Like a strong and regal lion, Francis Batta has observed the situation from the outside over the last years, leaving the hostilities to others. Although wounded, the experienced manager still has his proud, golden mane intact, unmistakeable in SBK, his preferred hunting ground, in which he has achieved significant success and experienced (little) disappointment. After a period of abstinence, Batta is now about to return to the paddock, with an Alstare Yamaha team that is already attracting interest.

Following a brief pit stop, the Belgian manager has taken time out to speak to us: “Recently I had surgery on my shoulder, which had been bothering me for a while. And before that, I had heart surgery. I really risked the worst. But luckily I’m good now, I just need to rest. I’ve had time to reflect on my personal and professional path”.

And what did you conclude?

“That my passion for bikes is my lifeblood. My love of racing remained a constant even when I was far from the paddock. Stopping hasn’t diminished my desire to return, on the contrary in fact. I have to say that I can almost taste the moment I’ll return to the world I love most. Believe me, I can’t wait”.

You have exceptional drive? Where does that come from?

“I’ve found the right opportunity. I’ve always been used to managed large-scale structures, so I was my own boss. I made the contracts, maintained relations with the sponsors, chose the riders, constructed the team and everything we needed to do well. Basically, I was Batta, head of Alstare. But finding myself at the beginning again, the situation is different. And that’s why I’ve agreed to make a contract with those who’ve asked me”.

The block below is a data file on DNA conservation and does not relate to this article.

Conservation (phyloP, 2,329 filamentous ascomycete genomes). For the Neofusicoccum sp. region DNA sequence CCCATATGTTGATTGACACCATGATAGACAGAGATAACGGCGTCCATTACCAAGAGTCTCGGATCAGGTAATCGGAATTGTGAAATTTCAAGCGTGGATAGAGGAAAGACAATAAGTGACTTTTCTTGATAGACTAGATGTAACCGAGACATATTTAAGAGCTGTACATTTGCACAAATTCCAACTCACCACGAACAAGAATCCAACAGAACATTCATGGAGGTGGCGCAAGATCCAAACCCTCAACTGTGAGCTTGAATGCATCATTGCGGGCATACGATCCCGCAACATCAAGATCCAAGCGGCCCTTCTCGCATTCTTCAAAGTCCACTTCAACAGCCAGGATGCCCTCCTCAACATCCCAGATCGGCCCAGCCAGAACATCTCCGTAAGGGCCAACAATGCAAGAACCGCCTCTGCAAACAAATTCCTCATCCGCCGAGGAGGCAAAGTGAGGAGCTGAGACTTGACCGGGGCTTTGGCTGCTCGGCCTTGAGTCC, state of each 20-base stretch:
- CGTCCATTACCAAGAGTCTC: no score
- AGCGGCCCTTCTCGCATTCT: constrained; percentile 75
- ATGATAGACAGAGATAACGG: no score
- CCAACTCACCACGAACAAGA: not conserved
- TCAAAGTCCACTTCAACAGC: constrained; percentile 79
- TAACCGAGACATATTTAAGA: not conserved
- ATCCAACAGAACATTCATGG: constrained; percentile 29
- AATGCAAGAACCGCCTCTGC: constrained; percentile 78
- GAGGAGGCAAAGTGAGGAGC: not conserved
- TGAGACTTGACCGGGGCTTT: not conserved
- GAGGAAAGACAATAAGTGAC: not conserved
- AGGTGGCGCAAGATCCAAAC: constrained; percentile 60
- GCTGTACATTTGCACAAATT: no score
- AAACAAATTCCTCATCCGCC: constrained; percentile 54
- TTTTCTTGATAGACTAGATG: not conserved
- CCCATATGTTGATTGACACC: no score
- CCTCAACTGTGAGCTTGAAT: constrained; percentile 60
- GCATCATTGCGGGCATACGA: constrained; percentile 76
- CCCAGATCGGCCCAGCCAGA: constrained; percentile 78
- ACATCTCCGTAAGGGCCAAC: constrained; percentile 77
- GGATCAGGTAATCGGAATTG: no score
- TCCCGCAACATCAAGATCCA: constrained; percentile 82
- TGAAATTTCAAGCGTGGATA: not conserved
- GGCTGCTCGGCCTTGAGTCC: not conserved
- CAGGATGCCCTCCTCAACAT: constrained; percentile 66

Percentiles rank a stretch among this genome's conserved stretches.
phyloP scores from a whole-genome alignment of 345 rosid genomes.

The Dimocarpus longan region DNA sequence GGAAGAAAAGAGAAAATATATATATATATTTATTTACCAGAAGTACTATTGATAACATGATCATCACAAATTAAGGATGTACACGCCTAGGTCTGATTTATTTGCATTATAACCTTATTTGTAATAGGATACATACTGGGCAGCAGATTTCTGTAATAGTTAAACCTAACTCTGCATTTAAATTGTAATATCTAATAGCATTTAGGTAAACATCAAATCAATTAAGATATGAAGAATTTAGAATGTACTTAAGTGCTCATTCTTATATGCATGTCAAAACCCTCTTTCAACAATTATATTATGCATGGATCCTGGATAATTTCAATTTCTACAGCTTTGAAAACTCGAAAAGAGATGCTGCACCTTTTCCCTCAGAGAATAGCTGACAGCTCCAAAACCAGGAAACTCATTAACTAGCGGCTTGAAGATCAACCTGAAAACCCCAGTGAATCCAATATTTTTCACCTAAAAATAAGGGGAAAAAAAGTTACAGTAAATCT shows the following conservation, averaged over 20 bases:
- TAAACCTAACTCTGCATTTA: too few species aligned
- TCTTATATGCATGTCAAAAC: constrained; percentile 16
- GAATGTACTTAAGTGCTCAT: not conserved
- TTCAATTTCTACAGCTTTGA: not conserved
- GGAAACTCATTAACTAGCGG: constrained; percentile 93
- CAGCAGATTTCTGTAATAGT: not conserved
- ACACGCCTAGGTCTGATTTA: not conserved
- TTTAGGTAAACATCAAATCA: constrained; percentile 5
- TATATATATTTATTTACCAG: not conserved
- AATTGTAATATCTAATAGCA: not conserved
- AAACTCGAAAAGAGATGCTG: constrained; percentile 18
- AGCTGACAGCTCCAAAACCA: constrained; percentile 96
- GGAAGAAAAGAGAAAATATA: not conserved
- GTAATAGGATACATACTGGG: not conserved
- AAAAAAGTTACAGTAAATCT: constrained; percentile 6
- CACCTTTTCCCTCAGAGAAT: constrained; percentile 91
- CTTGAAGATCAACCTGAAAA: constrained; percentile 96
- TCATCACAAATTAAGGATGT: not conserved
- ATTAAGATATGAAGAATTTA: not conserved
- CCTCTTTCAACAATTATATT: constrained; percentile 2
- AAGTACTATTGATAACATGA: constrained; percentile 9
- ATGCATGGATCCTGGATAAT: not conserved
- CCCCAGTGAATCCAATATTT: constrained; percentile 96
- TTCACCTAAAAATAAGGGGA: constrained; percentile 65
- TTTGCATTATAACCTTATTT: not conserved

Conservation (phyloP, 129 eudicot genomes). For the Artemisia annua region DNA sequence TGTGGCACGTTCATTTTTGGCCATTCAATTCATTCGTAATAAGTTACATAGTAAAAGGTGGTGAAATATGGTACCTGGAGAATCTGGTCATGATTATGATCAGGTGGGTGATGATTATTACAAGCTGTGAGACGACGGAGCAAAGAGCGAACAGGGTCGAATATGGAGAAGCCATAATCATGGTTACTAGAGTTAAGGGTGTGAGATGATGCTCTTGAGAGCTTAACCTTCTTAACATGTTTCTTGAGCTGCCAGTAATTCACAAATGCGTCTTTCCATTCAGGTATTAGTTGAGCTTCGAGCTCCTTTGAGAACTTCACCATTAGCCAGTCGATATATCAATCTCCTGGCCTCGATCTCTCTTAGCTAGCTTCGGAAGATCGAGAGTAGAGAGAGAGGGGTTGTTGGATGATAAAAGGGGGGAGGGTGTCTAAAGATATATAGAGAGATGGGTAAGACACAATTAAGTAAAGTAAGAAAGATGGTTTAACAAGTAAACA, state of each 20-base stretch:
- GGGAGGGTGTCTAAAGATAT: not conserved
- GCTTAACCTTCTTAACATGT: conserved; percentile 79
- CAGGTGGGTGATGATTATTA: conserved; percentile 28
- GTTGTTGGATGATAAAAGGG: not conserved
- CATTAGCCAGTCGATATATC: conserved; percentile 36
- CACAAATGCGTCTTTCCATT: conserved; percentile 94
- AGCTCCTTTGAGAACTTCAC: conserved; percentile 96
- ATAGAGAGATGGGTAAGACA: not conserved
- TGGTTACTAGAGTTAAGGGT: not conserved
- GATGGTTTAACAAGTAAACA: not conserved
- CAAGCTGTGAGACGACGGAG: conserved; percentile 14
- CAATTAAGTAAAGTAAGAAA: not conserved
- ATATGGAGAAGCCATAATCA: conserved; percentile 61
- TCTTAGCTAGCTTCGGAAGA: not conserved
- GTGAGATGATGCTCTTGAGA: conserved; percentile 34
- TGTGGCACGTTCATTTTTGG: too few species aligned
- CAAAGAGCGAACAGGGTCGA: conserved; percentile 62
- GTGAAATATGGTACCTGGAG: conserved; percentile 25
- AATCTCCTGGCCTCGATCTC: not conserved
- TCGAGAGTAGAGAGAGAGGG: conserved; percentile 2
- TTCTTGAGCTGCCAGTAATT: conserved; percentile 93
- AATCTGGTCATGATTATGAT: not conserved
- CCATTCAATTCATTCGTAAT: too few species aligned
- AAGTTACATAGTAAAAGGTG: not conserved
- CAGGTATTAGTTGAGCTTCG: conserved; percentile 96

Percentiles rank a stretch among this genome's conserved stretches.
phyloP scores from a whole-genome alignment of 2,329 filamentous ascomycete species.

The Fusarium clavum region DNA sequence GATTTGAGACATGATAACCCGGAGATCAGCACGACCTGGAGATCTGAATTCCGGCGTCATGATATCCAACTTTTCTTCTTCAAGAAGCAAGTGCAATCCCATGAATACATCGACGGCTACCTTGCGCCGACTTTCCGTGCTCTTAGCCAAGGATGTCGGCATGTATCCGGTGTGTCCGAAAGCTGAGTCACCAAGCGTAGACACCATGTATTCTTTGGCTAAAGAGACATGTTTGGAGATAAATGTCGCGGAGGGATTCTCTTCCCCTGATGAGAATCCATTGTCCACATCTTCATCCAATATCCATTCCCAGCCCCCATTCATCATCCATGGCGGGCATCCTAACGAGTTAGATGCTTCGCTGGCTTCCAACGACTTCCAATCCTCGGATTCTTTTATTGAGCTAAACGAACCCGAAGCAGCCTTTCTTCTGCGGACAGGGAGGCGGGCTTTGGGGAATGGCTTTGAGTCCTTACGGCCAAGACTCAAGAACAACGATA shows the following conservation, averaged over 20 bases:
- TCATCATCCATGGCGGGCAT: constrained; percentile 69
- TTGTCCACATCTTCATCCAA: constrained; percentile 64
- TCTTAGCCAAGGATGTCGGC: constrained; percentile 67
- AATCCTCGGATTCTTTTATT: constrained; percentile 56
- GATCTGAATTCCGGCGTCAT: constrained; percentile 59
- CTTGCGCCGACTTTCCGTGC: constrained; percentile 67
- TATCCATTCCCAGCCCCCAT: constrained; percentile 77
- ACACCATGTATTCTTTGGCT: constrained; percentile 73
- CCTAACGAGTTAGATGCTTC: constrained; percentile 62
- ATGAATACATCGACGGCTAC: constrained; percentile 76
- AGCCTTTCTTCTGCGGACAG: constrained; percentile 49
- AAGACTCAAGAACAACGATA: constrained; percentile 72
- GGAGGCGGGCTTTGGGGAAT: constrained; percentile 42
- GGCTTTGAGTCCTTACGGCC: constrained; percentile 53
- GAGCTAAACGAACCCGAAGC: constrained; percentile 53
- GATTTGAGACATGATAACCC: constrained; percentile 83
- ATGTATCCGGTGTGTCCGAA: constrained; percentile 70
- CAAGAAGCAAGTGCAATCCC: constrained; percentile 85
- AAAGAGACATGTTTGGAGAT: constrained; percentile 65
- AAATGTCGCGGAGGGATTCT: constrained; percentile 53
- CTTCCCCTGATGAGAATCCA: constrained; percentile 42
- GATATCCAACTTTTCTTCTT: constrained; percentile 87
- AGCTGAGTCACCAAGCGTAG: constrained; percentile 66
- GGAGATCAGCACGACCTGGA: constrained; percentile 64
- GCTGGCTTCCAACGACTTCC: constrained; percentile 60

Team Alstare Yamaha: Chris Ponsson the sole rider. For now

How is the Alstare Yamaha project structured? Francis explains: "Jean-Christophe Ponsson has a good financial base, but son Christophe has never been able to complete a full season, facing various problems. This was because his father had to deal with all the aspects a team requires. With me, he’s found a situation in which he need only find the necessary funding. I’ve built a small, highly functional team. We have some real professionals, who’ve already worked with me in the past. We’ll have the R1 M bike, with the relative direct support from Yamaha, I have the right contacts. Engine builder Bruno Bailly, who takes care of preparing our four-cylinder race engines, was an Alstare man”.